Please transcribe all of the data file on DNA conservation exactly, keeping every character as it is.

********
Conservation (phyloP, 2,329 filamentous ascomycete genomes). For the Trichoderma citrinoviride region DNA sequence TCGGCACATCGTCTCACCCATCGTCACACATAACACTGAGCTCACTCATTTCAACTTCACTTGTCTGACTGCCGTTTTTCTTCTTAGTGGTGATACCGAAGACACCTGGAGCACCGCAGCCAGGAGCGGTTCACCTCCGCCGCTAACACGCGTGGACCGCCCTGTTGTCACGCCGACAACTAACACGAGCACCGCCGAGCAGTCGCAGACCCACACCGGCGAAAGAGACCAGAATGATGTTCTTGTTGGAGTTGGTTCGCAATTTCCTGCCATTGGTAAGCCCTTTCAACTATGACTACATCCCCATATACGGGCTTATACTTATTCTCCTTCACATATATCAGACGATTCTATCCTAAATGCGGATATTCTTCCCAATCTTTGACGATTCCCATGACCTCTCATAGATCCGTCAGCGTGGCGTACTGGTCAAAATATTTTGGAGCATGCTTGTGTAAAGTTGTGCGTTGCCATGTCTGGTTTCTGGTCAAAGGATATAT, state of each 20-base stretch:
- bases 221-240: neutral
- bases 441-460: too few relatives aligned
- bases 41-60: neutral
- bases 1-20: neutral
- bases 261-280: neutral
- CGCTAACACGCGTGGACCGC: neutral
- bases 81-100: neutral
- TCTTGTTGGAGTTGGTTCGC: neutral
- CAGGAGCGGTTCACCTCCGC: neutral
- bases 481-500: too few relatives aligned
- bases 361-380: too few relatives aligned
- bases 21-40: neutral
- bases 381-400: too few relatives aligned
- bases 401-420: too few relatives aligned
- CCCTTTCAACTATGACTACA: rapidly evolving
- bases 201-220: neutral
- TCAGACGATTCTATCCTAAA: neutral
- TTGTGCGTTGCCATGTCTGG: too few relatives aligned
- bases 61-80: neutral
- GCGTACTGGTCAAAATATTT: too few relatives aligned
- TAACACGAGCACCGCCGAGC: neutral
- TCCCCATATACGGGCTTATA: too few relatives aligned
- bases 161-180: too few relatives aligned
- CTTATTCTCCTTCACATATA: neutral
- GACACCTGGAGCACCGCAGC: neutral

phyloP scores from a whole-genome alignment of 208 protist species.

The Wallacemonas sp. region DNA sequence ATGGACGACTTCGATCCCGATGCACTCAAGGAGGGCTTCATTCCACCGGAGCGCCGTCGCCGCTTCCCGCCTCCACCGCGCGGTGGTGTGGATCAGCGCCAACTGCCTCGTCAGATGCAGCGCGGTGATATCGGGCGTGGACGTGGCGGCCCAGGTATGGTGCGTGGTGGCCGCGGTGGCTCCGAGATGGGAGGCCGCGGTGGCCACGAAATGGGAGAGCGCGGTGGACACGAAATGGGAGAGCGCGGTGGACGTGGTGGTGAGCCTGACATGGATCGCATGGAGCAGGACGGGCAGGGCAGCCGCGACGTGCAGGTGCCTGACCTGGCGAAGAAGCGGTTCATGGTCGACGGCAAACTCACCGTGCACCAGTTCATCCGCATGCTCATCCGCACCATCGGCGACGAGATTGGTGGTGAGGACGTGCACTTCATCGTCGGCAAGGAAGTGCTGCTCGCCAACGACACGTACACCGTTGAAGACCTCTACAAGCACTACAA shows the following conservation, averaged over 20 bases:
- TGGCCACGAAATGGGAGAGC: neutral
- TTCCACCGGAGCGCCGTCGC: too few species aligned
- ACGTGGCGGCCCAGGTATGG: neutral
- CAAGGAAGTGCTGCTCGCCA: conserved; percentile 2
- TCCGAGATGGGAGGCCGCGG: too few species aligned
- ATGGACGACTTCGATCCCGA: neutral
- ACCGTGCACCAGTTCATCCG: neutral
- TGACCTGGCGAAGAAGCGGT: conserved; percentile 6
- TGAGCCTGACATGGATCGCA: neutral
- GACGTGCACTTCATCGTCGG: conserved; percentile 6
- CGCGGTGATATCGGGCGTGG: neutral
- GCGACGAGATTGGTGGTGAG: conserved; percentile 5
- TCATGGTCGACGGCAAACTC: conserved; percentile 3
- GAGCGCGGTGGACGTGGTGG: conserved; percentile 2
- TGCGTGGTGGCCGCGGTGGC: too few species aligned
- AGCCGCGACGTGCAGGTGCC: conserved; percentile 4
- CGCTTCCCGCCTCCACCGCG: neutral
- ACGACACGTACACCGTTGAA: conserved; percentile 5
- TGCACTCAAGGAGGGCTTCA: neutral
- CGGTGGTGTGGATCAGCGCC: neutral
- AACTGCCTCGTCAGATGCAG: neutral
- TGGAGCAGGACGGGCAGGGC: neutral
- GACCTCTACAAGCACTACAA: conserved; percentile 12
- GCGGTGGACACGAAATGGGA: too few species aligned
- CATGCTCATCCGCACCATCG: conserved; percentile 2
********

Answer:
Conservation (phyloP, 2,329 filamentous ascomycete genomes). For the Trichoderma citrinoviride region DNA sequence TCGGCACATCGTCTCACCCATCGTCACACATAACACTGAGCTCACTCATTTCAACTTCACTTGTCTGACTGCCGTTTTTCTTCTTAGTGGTGATACCGAAGACACCTGGAGCACCGCAGCCAGGAGCGGTTCACCTCCGCCGCTAACACGCGTGGACCGCCCTGTTGTCACGCCGACAACTAACACGAGCACCGCCGAGCAGTCGCAGACCCACACCGGCGAAAGAGACCAGAATGATGTTCTTGTTGGAGTTGGTTCGCAATTTCCTGCCATTGGTAAGCCCTTTCAACTATGACTACATCCCCATATACGGGCTTATACTTATTCTCCTTCACATATATCAGACGATTCTATCCTAAATGCGGATATTCTTCCCAATCTTTGACGATTCCCATGACCTCTCATAGATCCGTCAGCGTGGCGTACTGGTCAAAATATTTTGGAGCATGCTTGTGTAAAGTTGTGCGTTGCCATGTCTGGTTTCTGGTCAAAGGATATAT, state of each 20-base stretch:
- bases 221-240: neutral
- bases 441-460: too few relatives aligned
- bases 41-60: neutral
- bases 1-20: neutral
- bases 261-280: neutral
- CGCTAACACGCGTGGACCGC: neutral
- bases 81-100: neutral
- TCTTGTTGGAGTTGGTTCGC: neutral
- CAGGAGCGGTTCACCTCCGC: neutral
- bases 481-500: too few relatives aligned
- bases 361-380: too few relatives aligned
- bases 21-40: neutral
- bases 381-400: too few relatives aligned
- bases 401-420: too few relatives aligned
- CCCTTTCAACTATGACTACA: rapidly evolving
- bases 201-220: neutral
- TCAGACGATTCTATCCTAAA: neutral
- TTGTGCGTTGCCATGTCTGG: too few relatives aligned
- bases 61-80: neutral
- GCGTACTGGTCAAAATATTT: too few relatives aligned
- TAACACGAGCACCGCCGAGC: neutral
- TCCCCATATACGGGCTTATA: too few relatives aligned
- bases 161-180: too few relatives aligned
- CTTATTCTCCTTCACATATA: neutral
- GACACCTGGAGCACCGCAGC: neutral

phyloP scores from a whole-genome alignment of 208 protist species.

The Wallacemonas sp. region DNA sequence ATGGACGACTTCGATCCCGATGCACTCAAGGAGGGCTTCATTCCACCGGAGCGCCGTCGCCGCTTCCCGCCTCCACCGCGCGGTGGTGTGGATCAGCGCCAACTGCCTCGTCAGATGCAGCGCGGTGATATCGGGCGTGGACGTGGCGGCCCAGGTATGGTGCGTGGTGGCCGCGGTGGCTCCGAGATGGGAGGCCGCGGTGGCCACGAAATGGGAGAGCGCGGTGGACACGAAATGGGAGAGCGCGGTGGACGTGGTGGTGAGCCTGACATGGATCGCATGGAGCAGGACGGGCAGGGCAGCCGCGACGTGCAGGTGCCTGACCTGGCGAAGAAGCGGTTCATGGTCGACGGCAAACTCACCGTGCACCAGTTCATCCGCATGCTCATCCGCACCATCGGCGACGAGATTGGTGGTGAGGACGTGCACTTCATCGTCGGCAAGGAAGTGCTGCTCGCCAACGACACGTACACCGTTGAAGACCTCTACAAGCACTACAA shows the following conservation, averaged over 20 bases:
- TGGCCACGAAATGGGAGAGC: neutral
- TTCCACCGGAGCGCCGTCGC: too few species aligned
- ACGTGGCGGCCCAGGTATGG: neutral
- CAAGGAAGTGCTGCTCGCCA: conserved; percentile 2
- TCCGAGATGGGAGGCCGCGG: too few species aligned
- ATGGACGACTTCGATCCCGA: neutral
- ACCGTGCACCAGTTCATCCG: neutral
- TGACCTGGCGAAGAAGCGGT: conserved; percentile 6
- TGAGCCTGACATGGATCGCA: neutral
- GACGTGCACTTCATCGTCGG: conserved; percentile 6
- CGCGGTGATATCGGGCGTGG: neutral
- GCGACGAGATTGGTGGTGAG: conserved; percentile 5
- TCATGGTCGACGGCAAACTC: conserved; percentile 3
- GAGCGCGGTGGACGTGGTGG: conserved; percentile 2
- TGCGTGGTGGCCGCGGTGGC: too few species aligned
- AGCCGCGACGTGCAGGTGCC: conserved; percentile 4
- CGCTTCCCGCCTCCACCGCG: neutral
- ACGACACGTACACCGTTGAA: conserved; percentile 5
- TGCACTCAAGGAGGGCTTCA: neutral
- CGGTGGTGTGGATCAGCGCC: neutral
- AACTGCCTCGTCAGATGCAG: neutral
- TGGAGCAGGACGGGCAGGGC: neutral
- GACCTCTACAAGCACTACAA: conserved; percentile 12
- GCGGTGGACACGAAATGGGA: too few species aligned
- CATGCTCATCCGCACCATCG: conserved; percentile 2